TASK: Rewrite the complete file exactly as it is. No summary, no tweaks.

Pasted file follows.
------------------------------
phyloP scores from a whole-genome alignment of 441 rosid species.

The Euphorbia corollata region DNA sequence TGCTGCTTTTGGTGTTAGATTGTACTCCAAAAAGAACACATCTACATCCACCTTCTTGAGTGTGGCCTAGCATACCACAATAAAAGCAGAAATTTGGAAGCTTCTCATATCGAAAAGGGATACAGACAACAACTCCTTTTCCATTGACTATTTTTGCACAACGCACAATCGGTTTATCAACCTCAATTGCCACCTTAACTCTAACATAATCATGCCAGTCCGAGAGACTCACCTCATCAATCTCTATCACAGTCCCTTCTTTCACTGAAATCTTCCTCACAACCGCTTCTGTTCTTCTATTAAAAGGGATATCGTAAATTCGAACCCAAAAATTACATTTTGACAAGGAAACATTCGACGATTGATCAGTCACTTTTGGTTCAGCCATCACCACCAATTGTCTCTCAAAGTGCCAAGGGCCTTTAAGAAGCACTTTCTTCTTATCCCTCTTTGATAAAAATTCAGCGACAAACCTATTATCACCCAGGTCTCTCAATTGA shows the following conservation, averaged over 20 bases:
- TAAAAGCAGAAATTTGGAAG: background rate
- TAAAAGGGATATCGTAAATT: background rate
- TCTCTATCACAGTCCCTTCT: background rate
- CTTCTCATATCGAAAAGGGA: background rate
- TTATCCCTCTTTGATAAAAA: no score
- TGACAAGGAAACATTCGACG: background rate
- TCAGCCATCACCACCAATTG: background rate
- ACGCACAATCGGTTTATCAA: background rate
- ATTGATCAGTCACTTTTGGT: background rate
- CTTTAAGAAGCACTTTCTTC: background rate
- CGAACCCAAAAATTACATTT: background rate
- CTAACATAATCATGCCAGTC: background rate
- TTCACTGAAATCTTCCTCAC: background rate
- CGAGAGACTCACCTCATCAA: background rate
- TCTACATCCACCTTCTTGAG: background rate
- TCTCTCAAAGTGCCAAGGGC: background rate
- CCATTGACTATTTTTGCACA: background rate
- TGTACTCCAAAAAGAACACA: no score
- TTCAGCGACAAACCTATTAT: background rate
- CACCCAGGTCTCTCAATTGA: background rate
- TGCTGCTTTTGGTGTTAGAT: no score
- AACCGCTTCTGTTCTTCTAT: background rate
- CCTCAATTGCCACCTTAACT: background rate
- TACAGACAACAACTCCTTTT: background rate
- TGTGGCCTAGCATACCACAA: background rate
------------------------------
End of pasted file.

phyloP scores from a whole-genome alignment of 441 rosid species.

The Euphorbia corollata region DNA sequence TGCTGCTTTTGGTGTTAGATTGTACTCCAAAAAGAACACATCTACATCCACCTTCTTGAGTGTGGCCTAGCATACCACAATAAAAGCAGAAATTTGGAAGCTTCTCATATCGAAAAGGGATACAGACAACAACTCCTTTTCCATTGACTATTTTTGCACAACGCACAATCGGTTTATCAACCTCAATTGCCACCTTAACTCTAACATAATCATGCCAGTCCGAGAGACTCACCTCATCAATCTCTATCACAGTCCCTTCTTTCACTGAAATCTTCCTCACAACCGCTTCTGTTCTTCTATTAAAAGGGATATCGTAAATTCGAACCCAAAAATTACATTTTGACAAGGAAACATTCGACGATTGATCAGTCACTTTTGGTTCAGCCATCACCACCAATTGTCTCTCAAAGTGCCAAGGGCCTTTAAGAAGCACTTTCTTCTTATCCCTCTTTGATAAAAATTCAGCGACAAACCTATTATCACCCAGGTCTCTCAATTGA shows the following conservation, averaged over 20 bases:
- TAAAAGCAGAAATTTGGAAG: background rate
- TAAAAGGGATATCGTAAATT: background rate
- TCTCTATCACAGTCCCTTCT: background rate
- CTTCTCATATCGAAAAGGGA: background rate
- TTATCCCTCTTTGATAAAAA: no score
- TGACAAGGAAACATTCGACG: background rate
- TCAGCCATCACCACCAATTG: background rate
- ACGCACAATCGGTTTATCAA: background rate
- ATTGATCAGTCACTTTTGGT: background rate
- CTTTAAGAAGCACTTTCTTC: background rate
- CGAACCCAAAAATTACATTT: background rate
- CTAACATAATCATGCCAGTC: background rate
- TTCACTGAAATCTTCCTCAC: background rate
- CGAGAGACTCACCTCATCAA: background rate
- TCTACATCCACCTTCTTGAG: background rate
- TCTCTCAAAGTGCCAAGGGC: background rate
- CCATTGACTATTTTTGCACA: background rate
- TGTACTCCAAAAAGAACACA: no score
- TTCAGCGACAAACCTATTAT: background rate
- CACCCAGGTCTCTCAATTGA: background rate
- TGCTGCTTTTGGTGTTAGAT: no score
- AACCGCTTCTGTTCTTCTAT: background rate
- CCTCAATTGCCACCTTAACT: background rate
- TACAGACAACAACTCCTTTT: background rate
- TGTGGCCTAGCATACCACAA: background rate